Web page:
Reasons to Include Methionine in the Regular Diet

Amino acids, such as methionine, aren't only important as part of body proteins but they also have specific functions. Continue reading to find out more about it.
Reasons to Include Methionine in the Regular Diet

Last update: 20 September, 2021

The intake of methionine in a regular diet is important. This is because you can only obtain this amino acid that plays such a fundamental role in normal development through the food you eat.

Indeed, a methionine deficiency is rare, although it can lead to growth delay, muscle atrophy, liver damage, lethargy, and skin lesions. Today’s article will discuss its functions and the best food sources for it.

What’s methionine?

It’s an amino acid that contains sulfur — amino acids are the building blocks of proteins, the most important structural component in the body.

In addition, methionine is one of the nine essential amino acids for adults. None of them are more important than the rest and the body needs them all to be able to form its structures and perform certain functions.

However, essential amino acids differ from the rest because you can only get them through your diet. The body isn’t capable of synthesizing them and it’ll lead to a deficiency in those who don’t eat the necessary amounts.

The best sources of methionine in the diet

Foods of animal origin are the main sources of methionine because animal proteins are whole. What this means is they provide all the essential amino acids in the necessary amounts. Thus, the safe and highest contributions of methionine will be in:

  • Chicken, turkey, beef, and pork
  • Fish, especially in tuna, anchovies, mackerel, sardine, and haddock
  • Eggs
  • Parmesan, romano, gruyére, Tilsit or Edam cheese among others, and even in powdered whole milk

Animal foods aren’t the only sources though. In fact, certain foods like soybeans, chickpeas, quinoa, pistachios, and amaranth can provide whole protein.

Methionine is present in higher amounts in rice, quinoa, oats, Brazil nuts, and sesame, and in smaller amounts in legumes such as beans.

So, vegans should eat the right amount of whole grains, legumes, seeds, and nuts to obtain it.

A mediterranean dish can interact well with methionine.
Vegans can obtain methionine by learning to combine plant-based foods.

Ways to introduce methionine to your daily menu

Methionine must be present in the daily diet, just like any other amino acids the body needs. The best way to ensure adequate intake is to include good sources of protein at every main meal of the day.

This amino acid has many positive effects on the body but no nutrient is magic by itself. The most important thing is that it’s present in a balanced way and through a wholesome well-balanced diet.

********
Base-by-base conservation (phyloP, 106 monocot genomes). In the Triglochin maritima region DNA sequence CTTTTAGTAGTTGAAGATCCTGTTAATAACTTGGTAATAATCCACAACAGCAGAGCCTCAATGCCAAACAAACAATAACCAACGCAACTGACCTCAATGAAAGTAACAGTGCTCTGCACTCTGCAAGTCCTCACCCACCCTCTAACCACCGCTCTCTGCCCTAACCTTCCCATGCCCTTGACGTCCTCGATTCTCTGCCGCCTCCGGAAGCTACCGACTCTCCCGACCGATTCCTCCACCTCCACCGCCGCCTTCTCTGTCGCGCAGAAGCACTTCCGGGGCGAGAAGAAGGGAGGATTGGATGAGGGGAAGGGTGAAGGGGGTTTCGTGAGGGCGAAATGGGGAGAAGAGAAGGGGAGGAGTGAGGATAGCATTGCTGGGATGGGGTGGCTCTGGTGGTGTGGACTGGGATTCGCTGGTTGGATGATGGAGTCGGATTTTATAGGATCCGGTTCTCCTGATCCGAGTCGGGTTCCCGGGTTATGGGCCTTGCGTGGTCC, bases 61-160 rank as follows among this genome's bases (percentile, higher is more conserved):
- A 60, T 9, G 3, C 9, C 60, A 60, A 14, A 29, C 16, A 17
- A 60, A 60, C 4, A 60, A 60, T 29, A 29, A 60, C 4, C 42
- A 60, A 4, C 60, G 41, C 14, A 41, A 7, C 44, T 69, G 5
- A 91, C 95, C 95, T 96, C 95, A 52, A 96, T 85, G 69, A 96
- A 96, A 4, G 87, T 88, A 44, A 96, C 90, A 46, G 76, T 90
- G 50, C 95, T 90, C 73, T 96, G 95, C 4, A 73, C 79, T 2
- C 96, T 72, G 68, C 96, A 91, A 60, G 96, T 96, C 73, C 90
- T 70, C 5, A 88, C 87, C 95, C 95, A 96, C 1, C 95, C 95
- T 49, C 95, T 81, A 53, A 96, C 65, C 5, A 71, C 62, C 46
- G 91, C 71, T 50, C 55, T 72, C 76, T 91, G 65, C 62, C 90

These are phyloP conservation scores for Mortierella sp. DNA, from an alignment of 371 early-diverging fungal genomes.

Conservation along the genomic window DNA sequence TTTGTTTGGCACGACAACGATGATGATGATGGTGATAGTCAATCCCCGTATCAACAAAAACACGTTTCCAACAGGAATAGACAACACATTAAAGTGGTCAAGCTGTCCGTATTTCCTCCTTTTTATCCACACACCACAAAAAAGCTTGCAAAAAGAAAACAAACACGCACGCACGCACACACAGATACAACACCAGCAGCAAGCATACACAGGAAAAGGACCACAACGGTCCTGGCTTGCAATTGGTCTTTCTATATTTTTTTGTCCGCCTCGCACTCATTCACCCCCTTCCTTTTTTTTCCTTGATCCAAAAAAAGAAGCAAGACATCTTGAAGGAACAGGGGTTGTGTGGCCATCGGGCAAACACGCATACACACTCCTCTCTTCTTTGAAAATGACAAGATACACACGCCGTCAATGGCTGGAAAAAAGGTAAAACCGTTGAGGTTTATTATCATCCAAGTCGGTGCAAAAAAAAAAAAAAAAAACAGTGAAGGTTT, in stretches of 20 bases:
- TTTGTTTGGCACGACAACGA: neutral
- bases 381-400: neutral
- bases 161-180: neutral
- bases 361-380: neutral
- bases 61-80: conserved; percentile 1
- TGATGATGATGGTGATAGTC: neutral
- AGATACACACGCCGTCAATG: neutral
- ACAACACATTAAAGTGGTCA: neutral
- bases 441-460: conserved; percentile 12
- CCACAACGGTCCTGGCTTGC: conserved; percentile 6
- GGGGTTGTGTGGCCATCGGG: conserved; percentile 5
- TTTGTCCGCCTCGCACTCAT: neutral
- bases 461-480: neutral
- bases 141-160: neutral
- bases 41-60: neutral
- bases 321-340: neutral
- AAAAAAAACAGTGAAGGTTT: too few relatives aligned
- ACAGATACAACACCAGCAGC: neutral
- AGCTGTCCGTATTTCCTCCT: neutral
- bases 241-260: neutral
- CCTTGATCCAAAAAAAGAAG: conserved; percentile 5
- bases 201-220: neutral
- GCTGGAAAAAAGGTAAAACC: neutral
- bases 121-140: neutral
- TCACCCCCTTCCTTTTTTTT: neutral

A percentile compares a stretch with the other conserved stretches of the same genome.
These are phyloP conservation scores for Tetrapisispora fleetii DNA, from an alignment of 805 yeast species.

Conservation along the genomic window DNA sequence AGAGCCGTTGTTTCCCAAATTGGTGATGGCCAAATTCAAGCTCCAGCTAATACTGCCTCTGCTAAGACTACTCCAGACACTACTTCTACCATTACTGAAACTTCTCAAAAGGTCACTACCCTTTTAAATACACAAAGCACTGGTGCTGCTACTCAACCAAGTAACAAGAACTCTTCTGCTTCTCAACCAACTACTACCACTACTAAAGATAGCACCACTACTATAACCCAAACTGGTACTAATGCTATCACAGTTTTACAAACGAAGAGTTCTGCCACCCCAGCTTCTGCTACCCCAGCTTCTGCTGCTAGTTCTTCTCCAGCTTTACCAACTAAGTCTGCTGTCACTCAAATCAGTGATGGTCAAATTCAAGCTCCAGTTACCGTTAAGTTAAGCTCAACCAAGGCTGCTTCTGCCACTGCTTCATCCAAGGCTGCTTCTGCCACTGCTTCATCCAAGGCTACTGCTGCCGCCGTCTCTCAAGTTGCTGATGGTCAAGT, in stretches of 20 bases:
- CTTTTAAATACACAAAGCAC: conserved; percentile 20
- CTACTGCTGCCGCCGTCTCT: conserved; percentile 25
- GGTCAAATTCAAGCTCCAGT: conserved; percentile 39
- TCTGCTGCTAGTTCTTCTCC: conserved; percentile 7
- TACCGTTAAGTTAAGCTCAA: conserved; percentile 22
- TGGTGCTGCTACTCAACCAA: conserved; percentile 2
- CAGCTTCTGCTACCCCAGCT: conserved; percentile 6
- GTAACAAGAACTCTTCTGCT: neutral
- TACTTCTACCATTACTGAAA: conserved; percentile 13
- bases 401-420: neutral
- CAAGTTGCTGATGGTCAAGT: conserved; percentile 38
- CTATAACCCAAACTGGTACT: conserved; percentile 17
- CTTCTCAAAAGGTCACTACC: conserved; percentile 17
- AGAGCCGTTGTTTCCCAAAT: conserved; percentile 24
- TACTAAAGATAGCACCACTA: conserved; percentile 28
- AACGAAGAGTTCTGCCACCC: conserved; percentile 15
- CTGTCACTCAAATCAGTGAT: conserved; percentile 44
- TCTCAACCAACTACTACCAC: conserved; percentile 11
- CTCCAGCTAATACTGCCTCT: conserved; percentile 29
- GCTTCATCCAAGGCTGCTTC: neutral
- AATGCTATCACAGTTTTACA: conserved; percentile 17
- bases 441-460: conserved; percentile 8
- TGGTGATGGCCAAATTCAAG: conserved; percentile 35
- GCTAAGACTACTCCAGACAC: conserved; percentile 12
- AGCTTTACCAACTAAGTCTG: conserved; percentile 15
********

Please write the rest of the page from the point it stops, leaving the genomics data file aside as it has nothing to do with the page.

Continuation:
As you can see, many other foods are great sources of protein and you can add them to a regular well-balanced diet. Thus, intaking the recommended amounts of methionine shouldn’t be a problem for healthy people with diets adapted to their needs.

In turn, an excess of methionine is harmful and leads to bad side effects. This is why you shouldn’t take any supplements unless a doctor prescribes them.

Possible negative health effects are linked to the appearance of homocysteine, which is another amino acid that appears as a result of methionine metabolism.

In addition, high levels of homocysteine in the body can cause inflammatory damage associated with vascular and neurological diseases. Some people are more susceptible than others.

Main functions of this amino acid in the body

As a component that’s part of proteins, methionine is necessary to build many of the main body structures such as bones, tissues, muscles. Also, it also forms part of enzymes, hormones, and membranes, and is necessary as a precursor of vitamins.

An array of food sources of vitamin B.
Amino acids are the minimal structures of proteins, both in food and in the body.

The other functions of methionine

  • It has an antioxidant effect as it’s able to transform methionine into cysteine. Cysteine, in turn, is a precursor of glutathione, a major antioxidant. Furthermore, glutathione can counteract free radicals and increases the life of some antioxidant vitamins, such as vitamin C and vitamin E.
  • It protects the cardiovascular system because sulfur amino acids, such as methionine and cysteine, play an important role in the degradation of lipids. This is why it can be helpful in lowering blood cholesterol and preventing the formation of arterial plaque.
  • It supports the normal action of the immune system. A regular normal dietary intake of cysteine and methionine is a must to synthesize these proteins.
  • Methionine has a high sulfur content. Moreover, this trace element is necessary to maintain certain body tissues, such as skin, hair, and nails in good condition.
  • It also has a detoxifying activity and can eliminate harmful substances such as heavy metals thanks to its sulfur content.

Adequate amounts in the diet and from good sources

In conclusion, methionine has important functions in the body as it’s a constituent part of proteins. Thus, it must be present in the daily diet because it’s a molecule the body can’t synthesize by itself.

A diet rich in quality protein foods guarantees the recommended daily amounts. Indeed, an excess of methionine could be due to a health problem, although it’s difficult to exceed the safe amounts through food alone.

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